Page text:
and how you can get started in this fun<br />

sport.<br />

Let’s get more of our children outside and on<br />

the water! Read great tips on how to get kids<br />

comfortable in, on, and around the water.<br />

16<br />

20<br />

22<br />

Have a dog that likes to head out on the water<br />

with you? Check out some tips on how to keep<br />

your 4 legged friend happy and safe.<br />

<strong>Better</strong> <strong>Off</strong> <strong>Wet</strong> always promotes safety on the<br />

water. Here are some smart tips from our<br />

friends at Clubtails.<br />

On the Cover - Capt. Jimmy Nelson and Luiza.<br />

Captain Jimmy shares some tips on trolling for<br />

those nice <strong>Winter</strong>time Grouper!<br />

36<br />

40<br />

Ever hunted a Florida lion? <strong>Better</strong> <strong>Off</strong> <strong>Wet</strong><br />

believes more of us should get out and do<br />

just that. Hunt Lionfish! Learn why this<br />

invasive species needs to go.<br />

Make sure you and your boat are “up to<br />

snuff” before heading out for a day on the<br />

water.<br />



SHARK M<br />

NOT A<br />

THREAT,<br />




6 BETTER OFF WET | WINTER <strong>2016</strong>



of Blacktip sharks at any time from a desktop<br />

computer. The sharks basically call home and<br />

announce their arrival with the “shark phone.”<br />

We now know that the Blacktip, a popular area<br />

shark, migrates to Florida coastal waters each<br />

year during the winter months.<br />

Now before you get overly excited, understand<br />

that the Blacktip averages about 5 feet in length<br />

and is not a great white like Jaws. They feed on<br />

small fish such as herring, not large prey like<br />

humans, okay?<br />

by Beth Bowers<br />

Snowbirds flocking South to Florida to escape<br />

the cold and enjoy our warm climate have some<br />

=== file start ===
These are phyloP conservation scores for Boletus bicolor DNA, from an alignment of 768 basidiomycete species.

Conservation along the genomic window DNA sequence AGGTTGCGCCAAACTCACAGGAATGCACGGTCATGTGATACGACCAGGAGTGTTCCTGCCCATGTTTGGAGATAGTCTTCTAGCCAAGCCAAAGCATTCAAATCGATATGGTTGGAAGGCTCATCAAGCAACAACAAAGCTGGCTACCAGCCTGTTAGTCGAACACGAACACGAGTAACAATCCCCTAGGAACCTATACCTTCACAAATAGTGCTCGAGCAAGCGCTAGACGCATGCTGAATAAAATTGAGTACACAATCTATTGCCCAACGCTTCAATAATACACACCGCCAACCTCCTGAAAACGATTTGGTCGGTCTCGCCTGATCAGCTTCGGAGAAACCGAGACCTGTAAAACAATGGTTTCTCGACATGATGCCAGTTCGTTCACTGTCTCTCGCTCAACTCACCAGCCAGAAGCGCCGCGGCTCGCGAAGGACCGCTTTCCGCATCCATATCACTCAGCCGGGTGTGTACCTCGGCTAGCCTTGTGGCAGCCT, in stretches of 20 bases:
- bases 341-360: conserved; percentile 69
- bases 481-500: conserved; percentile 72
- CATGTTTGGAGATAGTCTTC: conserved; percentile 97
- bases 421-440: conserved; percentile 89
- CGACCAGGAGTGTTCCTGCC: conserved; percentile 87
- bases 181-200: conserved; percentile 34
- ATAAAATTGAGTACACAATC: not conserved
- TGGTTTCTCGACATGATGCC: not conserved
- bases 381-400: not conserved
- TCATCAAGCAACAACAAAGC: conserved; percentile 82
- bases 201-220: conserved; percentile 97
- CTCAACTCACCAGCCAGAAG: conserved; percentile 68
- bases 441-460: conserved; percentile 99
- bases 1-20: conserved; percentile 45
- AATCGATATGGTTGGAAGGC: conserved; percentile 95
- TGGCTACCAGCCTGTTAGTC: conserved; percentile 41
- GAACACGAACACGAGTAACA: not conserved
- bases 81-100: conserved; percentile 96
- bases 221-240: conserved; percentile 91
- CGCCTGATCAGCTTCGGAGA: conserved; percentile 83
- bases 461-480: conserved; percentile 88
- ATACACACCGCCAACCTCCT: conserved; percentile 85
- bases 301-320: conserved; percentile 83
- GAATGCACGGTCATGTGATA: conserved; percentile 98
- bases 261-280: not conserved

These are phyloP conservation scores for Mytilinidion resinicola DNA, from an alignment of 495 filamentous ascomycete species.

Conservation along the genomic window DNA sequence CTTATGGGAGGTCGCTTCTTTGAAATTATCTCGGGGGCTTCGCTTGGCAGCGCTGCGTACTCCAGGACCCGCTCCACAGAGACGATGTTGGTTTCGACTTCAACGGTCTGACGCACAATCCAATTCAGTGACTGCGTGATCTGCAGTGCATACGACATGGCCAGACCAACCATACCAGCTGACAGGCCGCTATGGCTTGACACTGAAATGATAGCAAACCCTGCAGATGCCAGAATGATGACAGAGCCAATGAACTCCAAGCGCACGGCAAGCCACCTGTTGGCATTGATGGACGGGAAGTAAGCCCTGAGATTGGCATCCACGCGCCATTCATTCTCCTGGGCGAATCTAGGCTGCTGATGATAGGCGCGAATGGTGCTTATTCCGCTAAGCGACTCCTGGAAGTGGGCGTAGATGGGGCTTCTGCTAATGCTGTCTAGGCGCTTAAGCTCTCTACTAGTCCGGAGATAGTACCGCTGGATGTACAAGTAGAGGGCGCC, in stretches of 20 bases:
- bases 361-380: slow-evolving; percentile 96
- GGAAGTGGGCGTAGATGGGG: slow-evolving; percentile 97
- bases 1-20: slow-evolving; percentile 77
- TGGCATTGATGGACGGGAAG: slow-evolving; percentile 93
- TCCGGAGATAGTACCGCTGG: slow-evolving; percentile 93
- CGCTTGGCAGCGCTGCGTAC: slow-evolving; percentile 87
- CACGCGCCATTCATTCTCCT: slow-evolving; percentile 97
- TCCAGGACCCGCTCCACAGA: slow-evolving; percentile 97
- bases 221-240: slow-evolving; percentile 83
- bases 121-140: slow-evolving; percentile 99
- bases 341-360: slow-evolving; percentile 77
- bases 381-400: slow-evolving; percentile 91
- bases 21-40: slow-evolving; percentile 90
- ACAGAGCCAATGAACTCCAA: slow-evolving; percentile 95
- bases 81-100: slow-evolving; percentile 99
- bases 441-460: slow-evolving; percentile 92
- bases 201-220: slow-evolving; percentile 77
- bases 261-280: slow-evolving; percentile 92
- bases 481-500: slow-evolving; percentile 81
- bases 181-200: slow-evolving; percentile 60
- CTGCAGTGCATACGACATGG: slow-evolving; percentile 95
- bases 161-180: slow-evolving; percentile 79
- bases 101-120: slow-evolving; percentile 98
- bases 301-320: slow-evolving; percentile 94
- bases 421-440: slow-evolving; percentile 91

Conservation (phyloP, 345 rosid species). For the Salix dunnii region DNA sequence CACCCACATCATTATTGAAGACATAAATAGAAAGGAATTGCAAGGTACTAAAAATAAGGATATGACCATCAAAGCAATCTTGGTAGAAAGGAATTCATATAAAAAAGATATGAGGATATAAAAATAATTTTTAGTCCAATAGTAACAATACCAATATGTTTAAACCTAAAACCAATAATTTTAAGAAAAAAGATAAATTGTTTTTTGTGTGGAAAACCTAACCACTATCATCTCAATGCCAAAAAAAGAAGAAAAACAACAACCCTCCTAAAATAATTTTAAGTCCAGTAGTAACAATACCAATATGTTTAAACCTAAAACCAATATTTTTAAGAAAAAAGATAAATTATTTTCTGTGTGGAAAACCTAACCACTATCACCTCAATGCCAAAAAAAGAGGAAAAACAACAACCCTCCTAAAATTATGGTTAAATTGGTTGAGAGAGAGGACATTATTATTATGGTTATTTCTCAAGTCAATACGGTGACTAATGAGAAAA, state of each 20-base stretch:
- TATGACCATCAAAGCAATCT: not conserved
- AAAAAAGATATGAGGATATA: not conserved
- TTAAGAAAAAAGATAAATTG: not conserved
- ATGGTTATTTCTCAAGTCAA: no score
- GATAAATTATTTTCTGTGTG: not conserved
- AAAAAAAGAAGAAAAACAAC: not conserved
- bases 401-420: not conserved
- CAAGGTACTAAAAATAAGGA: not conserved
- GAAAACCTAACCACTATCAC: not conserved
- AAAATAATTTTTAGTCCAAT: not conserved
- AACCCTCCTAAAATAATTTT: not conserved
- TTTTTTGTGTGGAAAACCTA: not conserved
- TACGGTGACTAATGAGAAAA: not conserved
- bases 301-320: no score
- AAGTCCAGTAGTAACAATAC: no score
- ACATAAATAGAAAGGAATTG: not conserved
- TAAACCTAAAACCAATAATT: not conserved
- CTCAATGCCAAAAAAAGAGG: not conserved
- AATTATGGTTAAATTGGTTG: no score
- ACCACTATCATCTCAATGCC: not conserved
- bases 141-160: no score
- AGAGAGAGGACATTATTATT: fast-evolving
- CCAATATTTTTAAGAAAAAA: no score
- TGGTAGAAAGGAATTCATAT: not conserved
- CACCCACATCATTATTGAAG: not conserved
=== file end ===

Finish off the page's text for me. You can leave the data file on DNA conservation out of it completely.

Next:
interesting company; sharks. A ton of articles<br />

have appeared in the press recently. This article<br />

goes beyond that sensationalism to give you<br />

the facts about our very typical and important<br />

shark population.<br />

Before scientists began tracking sharks, more<br />

known’s than unkown’s existed about this sea<br />

creature. Recent efforts, however, give us new<br />

insight into shark migration.<br />

One of the leaders in this field of research is our<br />

own Stephen Kajiura; a professor at Florida<br />

Atlantic University and head of its shark study.<br />

Kajiura spends time in the air spotting shark<br />

populations in the Atlantic, off Florida’s coast.<br />

Then, accompanied by a group of University<br />

students, he catches sharks, logs types, sizes<br />

and sex to learn more about this ocean predator.<br />

A unique part of this undertaking is inserting<br />

tiny transmitters into the sharks’ bellies as a<br />

way of tracking their movements.<br />

Beth Bowers, a doctoral student at Florida Atlantic<br />

University studying shark migration explains<br />

how it works. The acoustic transmitters<br />

emit a signature ping that uniquely identifies<br />

each individual shark. When these sharks<br />

swim within range of one of the acoustic<br />

listening stations deployed along<br />

the Florida Eastern seaboard, their<br />

presence is recorded.<br />

Previously, the listening<br />

stations were standalone<br />

receivers that required retrieval<br />

by a SCUBA diver,<br />

a data download via Bluetooth<br />

technology on the<br />

boat and subsequent<br />

laboratory analysis; a<br />

process lagging by a few<br />

months in determining<br />

the presence of a shark.<br />

Recently, Beth deployed<br />

a cabled receiver; a “shark<br />

phone” that delivers real-time<br />